(Dkt. no. 75 at 11-12.) Plaintiff contends that the cited paragraphs implicitly show the Magistrate Judge's determination that Plaintiff is precluded from having the two expert witnesses offer their opinions with respect to Plaintiff's medical needs, medical costs, and any permanent impairment. (Dkt. no. 112 at 17.) Plaintiff appears to suggest that the title of Defendant's motion limits Defendant's relief. This argument falls short for two reasons. First, Defendant's motion asks the Court to exclude "any and all evidence untimely disclosed." (Dkt. no. 56 at 30.) The Magistrate Judge granted Defendant's request. (Dkt. no. 75 at 11.) Moreover, to clarify the Order, the Magistrate Judge explicitly stated the scope of her ruling: "Plaintiff shall not be permitted to use as evidence at trial, at any hearing, or any motion, the testimony or opinions of Drs. Selznick and Miciano." (Dkt. no. 75 at 12.) The Magistrate Judge excluded the expert witness testimonies altogether - not, as Plaintiff argues, only as they relate to future medical damages, costs, and permanent impairment.
To the extent Plaintiff was genuinely confused about the scope of the Magistrate Judge's Order, this Court's SJ Order eliminated any doubt. In denying summary judgment, the Court disregarded Plaintiff's proffer of the same expert testimonies to support her causation argument. The SJ Order stated that the Magistrate Judge excluded such testimonies from use at trial or in any motion or hearing. (Dkt. no. 79 at 5.) In opposing the present Motion, Plaintiff relies on the Magistrate Judge's Order and the Affirming Order, but conveniently ignores the SJ Order. The Court thus concludes that Plaintiff has violated the Court's Orders excluding any testimony from Drs. Selznick and Miciano.
The Court will next address the appropriate sanctions. Rule 37(b) authorizes the Court to issue a wide variety of sanctions where a party has violated the Court's pretrial orders. When sanctions are warranted, the Court must determine the appropriate level or severity of sanctions based on the circumstances of the case. Generally, a case-dispositive sanction should only be imposed as a last resort. See Henry v. Gill Indus., 983 F.2d 943, 948 (9th Cir. 1993). The Ninth Circuit has constructed the following five-part test to determine whether a case-dispositive sanction under Rule 37(b)(2) is just: "(1) the public's interest in expeditious resolution of litigation; (2) the court's need to manage its docket; (3) the risk of prejudice to the defendants; (4) the public policy favoring disposition of cases on their merits; and (5) the availability of less drastic sanctions." Conn. Gen. Life Ins. Co. v. New Images of Beverly Hills, 482 F.3d 1091, 1096 (9th Cir. 2007). Rather than creating a set of conditions precedent for imposing sanctions, this test gives courts a way to consider what actions may be appropriate. Moreover, the Ninth Circuit has indicated that courts need not always impose less severe sanctions first, or give any explicit warning that a case-dispositive sanction may be imposed. Valley Eng'rs Inc. v. Elec. Eng'g Co., 158 F.3d 1051, 1057 (9th Cir. 1998). Indeed, the court may consider all of the offending party's conduct when making its determination of the appropriate sanction. Henry, 983 F.2d at 947. Case-dispositive sanctions are only appropriate, however, if the disobedient party's conduct is due to willfulness, fault, or bad faith. Henry, 983 F.2d at 947-48 ( citing Fjelstad v. Am. Honda Motor Co., 762 F.2d 1334, 1337 (9th Cir. 1990)).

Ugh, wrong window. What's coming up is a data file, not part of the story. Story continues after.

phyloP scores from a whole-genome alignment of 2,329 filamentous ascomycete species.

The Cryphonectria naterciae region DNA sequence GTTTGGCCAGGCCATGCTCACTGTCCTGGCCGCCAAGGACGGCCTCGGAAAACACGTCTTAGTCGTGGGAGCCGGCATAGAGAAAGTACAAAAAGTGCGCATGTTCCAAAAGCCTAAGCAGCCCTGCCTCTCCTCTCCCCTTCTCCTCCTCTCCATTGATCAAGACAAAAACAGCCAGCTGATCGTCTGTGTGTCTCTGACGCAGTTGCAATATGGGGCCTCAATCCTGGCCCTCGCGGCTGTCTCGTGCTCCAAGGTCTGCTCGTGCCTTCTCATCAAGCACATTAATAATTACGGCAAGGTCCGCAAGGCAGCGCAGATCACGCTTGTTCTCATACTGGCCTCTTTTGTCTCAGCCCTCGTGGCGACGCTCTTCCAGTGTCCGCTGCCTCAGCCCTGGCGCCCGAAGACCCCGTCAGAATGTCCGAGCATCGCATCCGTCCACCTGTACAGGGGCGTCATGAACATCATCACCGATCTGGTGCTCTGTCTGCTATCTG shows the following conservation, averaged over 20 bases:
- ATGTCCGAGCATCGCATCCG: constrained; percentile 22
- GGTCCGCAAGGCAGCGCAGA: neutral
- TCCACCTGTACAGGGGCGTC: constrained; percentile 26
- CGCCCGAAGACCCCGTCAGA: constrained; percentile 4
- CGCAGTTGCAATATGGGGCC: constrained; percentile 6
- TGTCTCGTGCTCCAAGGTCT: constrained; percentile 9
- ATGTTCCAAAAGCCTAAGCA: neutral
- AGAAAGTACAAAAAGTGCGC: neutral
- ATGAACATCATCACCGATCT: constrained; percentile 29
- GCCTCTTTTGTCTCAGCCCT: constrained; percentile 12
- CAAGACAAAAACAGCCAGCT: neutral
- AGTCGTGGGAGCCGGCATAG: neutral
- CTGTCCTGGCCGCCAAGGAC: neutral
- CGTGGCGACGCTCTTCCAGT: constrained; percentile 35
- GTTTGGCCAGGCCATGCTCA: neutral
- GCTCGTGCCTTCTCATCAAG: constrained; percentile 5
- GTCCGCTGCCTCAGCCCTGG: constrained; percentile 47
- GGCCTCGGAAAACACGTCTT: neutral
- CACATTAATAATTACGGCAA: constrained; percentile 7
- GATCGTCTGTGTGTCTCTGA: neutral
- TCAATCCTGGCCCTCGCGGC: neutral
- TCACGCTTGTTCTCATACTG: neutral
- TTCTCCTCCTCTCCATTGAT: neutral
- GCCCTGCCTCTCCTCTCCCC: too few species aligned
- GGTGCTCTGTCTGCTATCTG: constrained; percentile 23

Plaintiff's violations of the Court's Orders with respect to the exclusion of expert witnesses warrant sanctions, but not the drastic case-dispositive sanction that Defendant seeks here. Because Plaintiff will not be permitted to offer the testimony or opinion of either Dr. Selznick or Dr. Miciano, Defendant will not suffer prejudice at trial. The only harm to Defendant is the attorneys' fees incurred in bringing the Motion. Accordingly, the Court will impose sanctions in the form of reasonable attorneys' fees Defendant has incurred in connection its Motion.
It is therefore ordered that Defendant Wal-Mart Stores, Inc.'s Motion for Dismissal Sanctions Under Rule 41(b) and/or Rule 37(b) (dkt. no. 111) is granted in part and denied in part. The Court denies Defendant's request to impose dismissal as sanctions. The Court imposes as sanctions Defendant's reasonable attorneys' fees incurred in bringing the Motion. Defendant has until November 3, 2014, to file an affidavit of reasonable attorneys' fees incurred in bringing the Motion. Plaintiff has until November 17, 2014, to file a response to the extent Plaintiff contends that the amount of requested fees is unreasonable.